Monday, March 1, 2010

Being a Kid, I

Who knows where or when one's heart first warms to the idea of writing. I suppose many writers can trace their love to some fondly remembered moment during kidhood, such as when a parent or a teacher read them an exciting story, or they received a journal or a diary as a gift, or perhaps they simply fell in love with the feel of a pencil in their hand.

My kidhood, though, was stacked against me.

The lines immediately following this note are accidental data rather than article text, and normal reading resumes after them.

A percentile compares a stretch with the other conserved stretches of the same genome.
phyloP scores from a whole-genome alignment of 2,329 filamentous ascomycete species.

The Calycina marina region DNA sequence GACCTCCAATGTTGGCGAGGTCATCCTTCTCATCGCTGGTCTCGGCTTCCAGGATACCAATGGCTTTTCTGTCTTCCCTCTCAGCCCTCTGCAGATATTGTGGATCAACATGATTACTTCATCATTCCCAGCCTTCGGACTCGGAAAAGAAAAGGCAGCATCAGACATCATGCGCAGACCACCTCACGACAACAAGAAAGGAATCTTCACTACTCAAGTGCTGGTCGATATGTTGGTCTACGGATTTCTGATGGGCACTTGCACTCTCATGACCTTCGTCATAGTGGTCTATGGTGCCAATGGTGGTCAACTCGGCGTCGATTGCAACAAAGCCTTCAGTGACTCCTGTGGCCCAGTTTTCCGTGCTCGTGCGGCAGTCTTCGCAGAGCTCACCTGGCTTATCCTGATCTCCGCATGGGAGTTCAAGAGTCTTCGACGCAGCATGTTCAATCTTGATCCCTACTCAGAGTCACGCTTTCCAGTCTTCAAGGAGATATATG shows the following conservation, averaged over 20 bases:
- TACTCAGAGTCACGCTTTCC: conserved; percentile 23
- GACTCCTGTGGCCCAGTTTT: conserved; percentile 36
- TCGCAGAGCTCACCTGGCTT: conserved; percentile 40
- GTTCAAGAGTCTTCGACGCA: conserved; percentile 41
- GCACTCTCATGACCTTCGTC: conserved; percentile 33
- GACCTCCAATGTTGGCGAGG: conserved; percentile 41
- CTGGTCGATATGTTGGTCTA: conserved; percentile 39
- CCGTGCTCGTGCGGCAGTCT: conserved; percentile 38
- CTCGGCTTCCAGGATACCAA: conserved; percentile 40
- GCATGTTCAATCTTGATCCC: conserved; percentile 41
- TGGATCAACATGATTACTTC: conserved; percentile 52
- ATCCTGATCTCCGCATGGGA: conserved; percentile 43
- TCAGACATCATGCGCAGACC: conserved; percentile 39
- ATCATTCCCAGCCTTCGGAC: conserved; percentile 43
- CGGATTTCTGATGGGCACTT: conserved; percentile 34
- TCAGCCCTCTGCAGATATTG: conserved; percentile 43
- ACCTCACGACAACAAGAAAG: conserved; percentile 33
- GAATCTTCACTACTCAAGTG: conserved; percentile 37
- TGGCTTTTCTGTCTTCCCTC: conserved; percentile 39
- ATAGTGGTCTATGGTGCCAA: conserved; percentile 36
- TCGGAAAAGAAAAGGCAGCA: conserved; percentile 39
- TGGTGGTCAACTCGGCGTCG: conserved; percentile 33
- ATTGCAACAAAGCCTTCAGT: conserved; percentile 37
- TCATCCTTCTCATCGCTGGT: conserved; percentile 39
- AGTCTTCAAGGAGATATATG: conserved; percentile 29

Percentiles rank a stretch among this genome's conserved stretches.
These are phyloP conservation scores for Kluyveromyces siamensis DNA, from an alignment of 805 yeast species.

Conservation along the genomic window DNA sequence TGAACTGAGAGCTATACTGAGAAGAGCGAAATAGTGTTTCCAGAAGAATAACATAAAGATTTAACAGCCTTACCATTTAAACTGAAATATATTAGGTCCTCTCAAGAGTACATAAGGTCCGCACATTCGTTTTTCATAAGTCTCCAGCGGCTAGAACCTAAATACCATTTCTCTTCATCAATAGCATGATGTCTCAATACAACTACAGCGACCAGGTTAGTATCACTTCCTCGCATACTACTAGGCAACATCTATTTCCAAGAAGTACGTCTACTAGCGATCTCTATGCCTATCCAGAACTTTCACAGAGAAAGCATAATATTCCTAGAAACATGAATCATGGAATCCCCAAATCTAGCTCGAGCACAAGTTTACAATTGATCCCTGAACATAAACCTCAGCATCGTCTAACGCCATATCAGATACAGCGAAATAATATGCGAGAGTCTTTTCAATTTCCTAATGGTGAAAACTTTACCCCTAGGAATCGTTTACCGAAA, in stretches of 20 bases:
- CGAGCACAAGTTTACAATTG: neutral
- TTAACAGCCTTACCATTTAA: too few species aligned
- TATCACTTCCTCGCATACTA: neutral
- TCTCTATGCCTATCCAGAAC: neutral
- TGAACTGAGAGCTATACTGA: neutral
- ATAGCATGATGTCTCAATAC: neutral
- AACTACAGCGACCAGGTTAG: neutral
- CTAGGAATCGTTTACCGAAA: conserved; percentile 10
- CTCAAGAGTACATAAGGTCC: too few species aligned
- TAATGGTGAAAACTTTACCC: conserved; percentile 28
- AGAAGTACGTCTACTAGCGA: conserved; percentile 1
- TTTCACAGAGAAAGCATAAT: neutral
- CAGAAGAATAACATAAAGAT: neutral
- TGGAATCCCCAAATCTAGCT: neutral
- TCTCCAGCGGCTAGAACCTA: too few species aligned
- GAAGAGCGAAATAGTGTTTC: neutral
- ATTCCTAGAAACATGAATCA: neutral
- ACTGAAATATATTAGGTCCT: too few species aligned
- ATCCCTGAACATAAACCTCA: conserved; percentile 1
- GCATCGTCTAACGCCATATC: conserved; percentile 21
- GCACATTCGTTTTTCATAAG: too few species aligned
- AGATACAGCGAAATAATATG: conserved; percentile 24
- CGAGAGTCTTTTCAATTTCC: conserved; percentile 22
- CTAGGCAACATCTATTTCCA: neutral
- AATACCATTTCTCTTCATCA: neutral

I cannot remember a time when either my father or my mother read a story to me. In their defense, I imagine they were too busy making a living (Dad was a logger) and raising three kids (mostly Mom). We were poor, although at the time it didn't seem so. Mom and Dad did, though, have a few books and magazines around the house: for Mom, romances and scandal rags like "The National Enquirer," while Dad preferred crime stories and thrillers. I learned the basics of reading and writing in grade school (no pre-school or kindergarten), but have no remembrance of a "special moment" when I fell in love with anything, except, that is, the mile-and-a-half walk to and from Westside Elementary. There were horse pastures and orchards and lots of rocks to throw along the way. I still love walking and throwing rocks. No, in grades 1-3 we mostly sat in circles and read picture books, and in grades 4-6 the pictures went away. There is, though, the recollection of practicing our skill at penmanship. We would hold those too-big pencils in our too-small hands and painstakingly trace out (between the lines, of course) all the letters of the alphabet, both in upper- and lower-case. I did like doing that, so perhaps my love is based on a tactile memory. Who knows?

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